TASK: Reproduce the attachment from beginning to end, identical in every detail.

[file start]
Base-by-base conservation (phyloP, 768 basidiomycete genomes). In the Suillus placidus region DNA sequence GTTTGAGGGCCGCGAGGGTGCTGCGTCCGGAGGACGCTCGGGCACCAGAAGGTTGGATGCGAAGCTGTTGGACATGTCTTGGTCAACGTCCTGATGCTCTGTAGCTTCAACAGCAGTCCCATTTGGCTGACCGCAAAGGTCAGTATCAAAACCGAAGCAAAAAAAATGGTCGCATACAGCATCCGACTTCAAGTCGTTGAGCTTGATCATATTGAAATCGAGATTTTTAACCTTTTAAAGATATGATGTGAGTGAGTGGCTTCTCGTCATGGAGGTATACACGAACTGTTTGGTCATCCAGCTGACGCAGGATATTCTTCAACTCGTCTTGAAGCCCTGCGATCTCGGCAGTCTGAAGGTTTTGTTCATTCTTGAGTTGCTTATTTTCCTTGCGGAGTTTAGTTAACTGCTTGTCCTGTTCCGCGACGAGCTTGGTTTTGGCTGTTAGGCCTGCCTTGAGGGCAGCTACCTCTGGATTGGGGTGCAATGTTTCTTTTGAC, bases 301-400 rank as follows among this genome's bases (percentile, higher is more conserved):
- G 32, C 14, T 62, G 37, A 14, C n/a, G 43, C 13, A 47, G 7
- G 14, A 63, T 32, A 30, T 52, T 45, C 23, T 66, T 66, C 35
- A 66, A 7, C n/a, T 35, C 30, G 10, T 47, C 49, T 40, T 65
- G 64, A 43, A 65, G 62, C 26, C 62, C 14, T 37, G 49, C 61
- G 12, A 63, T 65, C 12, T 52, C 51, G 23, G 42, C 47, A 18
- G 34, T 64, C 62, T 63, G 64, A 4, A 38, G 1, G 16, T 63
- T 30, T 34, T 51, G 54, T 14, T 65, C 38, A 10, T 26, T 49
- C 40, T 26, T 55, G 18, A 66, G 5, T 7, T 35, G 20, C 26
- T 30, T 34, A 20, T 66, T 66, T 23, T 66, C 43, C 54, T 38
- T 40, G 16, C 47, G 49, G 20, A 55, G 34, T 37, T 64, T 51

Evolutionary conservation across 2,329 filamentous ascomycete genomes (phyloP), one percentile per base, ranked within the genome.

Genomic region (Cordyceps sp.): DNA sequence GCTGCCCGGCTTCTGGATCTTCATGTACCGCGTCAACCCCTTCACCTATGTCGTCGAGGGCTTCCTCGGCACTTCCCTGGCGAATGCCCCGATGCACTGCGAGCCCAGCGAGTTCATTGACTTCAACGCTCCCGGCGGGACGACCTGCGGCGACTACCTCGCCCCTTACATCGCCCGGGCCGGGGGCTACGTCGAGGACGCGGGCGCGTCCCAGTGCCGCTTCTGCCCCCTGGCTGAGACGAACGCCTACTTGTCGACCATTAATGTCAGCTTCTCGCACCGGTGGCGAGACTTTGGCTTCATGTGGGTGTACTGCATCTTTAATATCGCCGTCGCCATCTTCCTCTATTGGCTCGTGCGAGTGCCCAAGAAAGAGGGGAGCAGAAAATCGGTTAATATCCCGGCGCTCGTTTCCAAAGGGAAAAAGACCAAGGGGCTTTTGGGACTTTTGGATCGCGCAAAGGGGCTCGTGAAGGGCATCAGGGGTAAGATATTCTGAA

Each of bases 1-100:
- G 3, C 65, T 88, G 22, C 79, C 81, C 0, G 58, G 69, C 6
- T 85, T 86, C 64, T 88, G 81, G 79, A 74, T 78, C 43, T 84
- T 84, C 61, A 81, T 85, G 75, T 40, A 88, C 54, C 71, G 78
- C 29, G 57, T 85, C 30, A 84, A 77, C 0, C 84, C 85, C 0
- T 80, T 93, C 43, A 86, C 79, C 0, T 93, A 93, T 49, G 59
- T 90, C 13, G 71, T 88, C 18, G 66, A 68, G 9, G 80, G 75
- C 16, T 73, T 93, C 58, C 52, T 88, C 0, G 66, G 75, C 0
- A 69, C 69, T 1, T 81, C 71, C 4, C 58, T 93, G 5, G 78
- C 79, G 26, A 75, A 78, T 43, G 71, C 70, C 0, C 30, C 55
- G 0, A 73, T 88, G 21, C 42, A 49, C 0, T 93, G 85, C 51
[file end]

Base-by-base conservation (phyloP, 768 basidiomycete genomes). In the Suillus placidus region DNA sequence GTTTGAGGGCCGCGAGGGTGCTGCGTCCGGAGGACGCTCGGGCACCAGAAGGTTGGATGCGAAGCTGTTGGACATGTCTTGGTCAACGTCCTGATGCTCTGTAGCTTCAACAGCAGTCCCATTTGGCTGACCGCAAAGGTCAGTATCAAAACCGAAGCAAAAAAAATGGTCGCATACAGCATCCGACTTCAAGTCGTTGAGCTTGATCATATTGAAATCGAGATTTTTAACCTTTTAAAGATATGATGTGAGTGAGTGGCTTCTCGTCATGGAGGTATACACGAACTGTTTGGTCATCCAGCTGACGCAGGATATTCTTCAACTCGTCTTGAAGCCCTGCGATCTCGGCAGTCTGAAGGTTTTGTTCATTCTTGAGTTGCTTATTTTCCTTGCGGAGTTTAGTTAACTGCTTGTCCTGTTCCGCGACGAGCTTGGTTTTGGCTGTTAGGCCTGCCTTGAGGGCAGCTACCTCTGGATTGGGGTGCAATGTTTCTTTTGAC, bases 301-400 rank as follows among this genome's bases (percentile, higher is more conserved):
- G 32, C 14, T 62, G 37, A 14, C n/a, G 43, C 13, A 47, G 7
- G 14, A 63, T 32, A 30, T 52, T 45, C 23, T 66, T 66, C 35
- A 66, A 7, C n/a, T 35, C 30, G 10, T 47, C 49, T 40, T 65
- G 64, A 43, A 65, G 62, C 26, C 62, C 14, T 37, G 49, C 61
- G 12, A 63, T 65, C 12, T 52, C 51, G 23, G 42, C 47, A 18
- G 34, T 64, C 62, T 63, G 64, A 4, A 38, G 1, G 16, T 63
- T 30, T 34, T 51, G 54, T 14, T 65, C 38, A 10, T 26, T 49
- C 40, T 26, T 55, G 18, A 66, G 5, T 7, T 35, G 20, C 26
- T 30, T 34, A 20, T 66, T 66, T 23, T 66, C 43, C 54, T 38
- T 40, G 16, C 47, G 49, G 20, A 55, G 34, T 37, T 64, T 51

Evolutionary conservation across 2,329 filamentous ascomycete genomes (phyloP), one percentile per base, ranked within the genome.

Genomic region (Cordyceps sp.): DNA sequence GCTGCCCGGCTTCTGGATCTTCATGTACCGCGTCAACCCCTTCACCTATGTCGTCGAGGGCTTCCTCGGCACTTCCCTGGCGAATGCCCCGATGCACTGCGAGCCCAGCGAGTTCATTGACTTCAACGCTCCCGGCGGGACGACCTGCGGCGACTACCTCGCCCCTTACATCGCCCGGGCCGGGGGCTACGTCGAGGACGCGGGCGCGTCCCAGTGCCGCTTCTGCCCCCTGGCTGAGACGAACGCCTACTTGTCGACCATTAATGTCAGCTTCTCGCACCGGTGGCGAGACTTTGGCTTCATGTGGGTGTACTGCATCTTTAATATCGCCGTCGCCATCTTCCTCTATTGGCTCGTGCGAGTGCCCAAGAAAGAGGGGAGCAGAAAATCGGTTAATATCCCGGCGCTCGTTTCCAAAGGGAAAAAGACCAAGGGGCTTTTGGGACTTTTGGATCGCGCAAAGGGGCTCGTGAAGGGCATCAGGGGTAAGATATTCTGAA

Each of bases 1-100:
- G 3, C 65, T 88, G 22, C 79, C 81, C 0, G 58, G 69, C 6
- T 85, T 86, C 64, T 88, G 81, G 79, A 74, T 78, C 43, T 84
- T 84, C 61, A 81, T 85, G 75, T 40, A 88, C 54, C 71, G 78
- C 29, G 57, T 85, C 30, A 84, A 77, C 0, C 84, C 85, C 0
- T 80, T 93, C 43, A 86, C 79, C 0, T 93, A 93, T 49, G 59
- T 90, C 13, G 71, T 88, C 18, G 66, A 68, G 9, G 80, G 75
- C 16, T 73, T 93, C 58, C 52, T 88, C 0, G 66, G 75, C 0
- A 69, C 69, T 1, T 81, C 71, C 4, C 58, T 93, G 5, G 78
- C 79, G 26, A 75, A 78, T 43, G 71, C 70, C 0, C 30, C 55
- G 0, A 73, T 88, G 21, C 42, A 49, C 0, T 93, G 85, C 51